Simultaneous TJA has been shown to be associated with higher complication rates than staged bilateral or unilateral TJA. However, reduction in costs and rehabilitation time and improvement of surgical technique with critical patient selection has led to significant reduction of complications and further recommendation of the simultaneous procedure. Simultaneous TJA of 2 joints versus staged TJA during different anesthesia have been studied extensively. Two TJA during 1 anesthesia was found to offer a multitude of advantages including patient convenience, shorter disability and recovery periods, and reduced costs for patients and institutions.[24,25] Our case report supports these findings. Currently, knee flexion can be expected to be on average between 110° and 125° with excellent results in 70% of cases.[23,26] Our patient was able to flex to 140° in her knee that underwent the surgery.
Xie et al reported a case of a 59-year-old female with osteopetrosis with hip pain and bilateral, right greater-than-left, knee pain with activity limitation for 13 years. She underwent THA in the left hip first and after 6 months later, TKA was performed of her right knee. They reported no complications during 1-year follow-up. In contrast to us their case underwent both TKA and THA in staged procedure and they did not perform the procedure at the same time. In another study, Pagenstert and Hintermann presented a patient with simultaneous bilateral valgus and patellofemoral osteoarthritis (OA) of the knees and bilateral varus OA of the ankle joints that equally contributed to overall disability. Their case motivated and otherwise healthy patient was treated by simultaneous bilateral total knee and ankle arthroplasty (quadruple TJA) during the same anesthesia and 2 years’ outcome showed excellent alignment and function of all 4 replaced joints. Postoperative time for rehabilitation, back to work (6th week) and hospital stay (12 days) of this special patient was markedly reduced compared with the usual course of separate TJA. Their case report similar to our case showed that multiple TJA can be performed and have lesser complications. However, they performed 2 lesser joint and 2 major joints. Head and Paradies in a similar study performed a total of 13 surgical procedures on 8 patients, all of whom had a history of rheumatoid arthritis. Five patients had bilateral hip and knee replacements and 3 patients had ipsilateral hip and knee replacements for a total of 26 joint replacements. They showed that ambulatory status for all the patients was significantly improved and all the patients subjectively reported a great reduction in pain postoperatively. They also reported complications that included 2 transient peroneal-nerve palsies in the same patient from which she recovered spontaneously, and 1 questionable pulmonary embolus that resolved with heparin therapy. Although our special case report is not reporting for the first time, but because of its rarity we report this case.
The recommended sequence during multiple TJA at the same limb was proposed to implant “from proximal to distal” to control alignment. So, we performed this sequence and got the best outcome in our special case. Multiple TJA staged to ipsilateral simultaneous total hip and knee with a short interval of both sides have been recommended. This can be because of short enough time to prevent limited rehabilitation capacity and consecutive adhesions caused by the neglected arthritic joints. Based on these findings it seems to be critical to treat all disabled major joints of 1 patient within a short time interval to increase functional overall outcome but control fatal medical complications.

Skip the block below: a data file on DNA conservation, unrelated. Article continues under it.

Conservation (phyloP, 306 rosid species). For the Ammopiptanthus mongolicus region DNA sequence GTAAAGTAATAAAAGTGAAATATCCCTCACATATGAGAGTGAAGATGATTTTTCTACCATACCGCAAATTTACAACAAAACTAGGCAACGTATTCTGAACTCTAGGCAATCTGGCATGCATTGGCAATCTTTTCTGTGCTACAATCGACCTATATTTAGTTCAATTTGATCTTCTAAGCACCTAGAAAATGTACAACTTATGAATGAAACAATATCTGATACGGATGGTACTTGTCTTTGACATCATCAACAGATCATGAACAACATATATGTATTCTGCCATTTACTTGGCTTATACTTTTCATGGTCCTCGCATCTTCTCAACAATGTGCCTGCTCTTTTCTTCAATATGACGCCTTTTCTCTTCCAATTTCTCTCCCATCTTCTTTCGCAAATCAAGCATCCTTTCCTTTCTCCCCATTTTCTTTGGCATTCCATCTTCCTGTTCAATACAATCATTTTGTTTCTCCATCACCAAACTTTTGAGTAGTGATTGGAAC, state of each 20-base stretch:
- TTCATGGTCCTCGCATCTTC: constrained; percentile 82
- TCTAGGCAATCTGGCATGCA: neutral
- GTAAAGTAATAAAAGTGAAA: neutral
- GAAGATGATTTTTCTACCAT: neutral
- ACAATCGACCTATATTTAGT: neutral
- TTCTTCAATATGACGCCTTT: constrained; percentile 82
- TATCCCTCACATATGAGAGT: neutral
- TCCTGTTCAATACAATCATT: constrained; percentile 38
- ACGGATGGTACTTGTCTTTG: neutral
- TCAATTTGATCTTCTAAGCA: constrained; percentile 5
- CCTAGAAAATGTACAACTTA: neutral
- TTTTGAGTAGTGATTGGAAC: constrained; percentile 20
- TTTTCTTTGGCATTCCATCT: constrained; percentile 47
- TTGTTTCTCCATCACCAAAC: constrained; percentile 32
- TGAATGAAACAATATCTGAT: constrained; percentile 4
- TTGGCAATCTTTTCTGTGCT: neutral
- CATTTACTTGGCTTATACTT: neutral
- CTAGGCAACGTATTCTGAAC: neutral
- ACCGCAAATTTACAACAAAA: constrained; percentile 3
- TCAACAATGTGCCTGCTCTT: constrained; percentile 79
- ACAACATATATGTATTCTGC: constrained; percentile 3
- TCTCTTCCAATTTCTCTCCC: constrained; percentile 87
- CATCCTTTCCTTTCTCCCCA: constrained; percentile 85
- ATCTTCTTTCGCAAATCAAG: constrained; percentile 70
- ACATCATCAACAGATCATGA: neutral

In the presence of involvement of the knee and hip contributing equally to cumulative gait inability in the same patient, surgical treatment of both the joints may be indicated. Surgery can be accomplished in a staged fashion or as a simultaneous procedure under 1 anesthesia to shorten disability and rehabilitation time that would accumulate with sequential TJA. We showed that simultaneous TKA and THA with 1-stage anesthesia decreases total time spent in hospital, is cheaper and the patient achieves better functional results. In our study, simultaneous THA and TKA appears to carry a lower postoperative morbidity. It appears this procedure would be safer medically to have procedures separated by a period of time in RA patients. We would recommend that fit candidates with degenerative both knee and hip arthritis undergo concurrent THA and TKA, with its proven good functional results, better rehabilitation, and possible cost savings.
The authors thank all of nurses and personnel of Erfan hospital for their cooperation in all the stages of the study.
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. Scott DL, Symmons DP, Coulton BL, et al. Long-term outcome of treating rheumatoid arthritis: results after 20 years. Lancet 1987;1:1108–11.
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. Springer BD, Connelly SE, Odum SM, et al. Cementless femoral components in young patients: review and meta-analysis of total hip arthroplasty and hip resurfacing. J Arthroplasty 2009;24(6 suppl):2–8.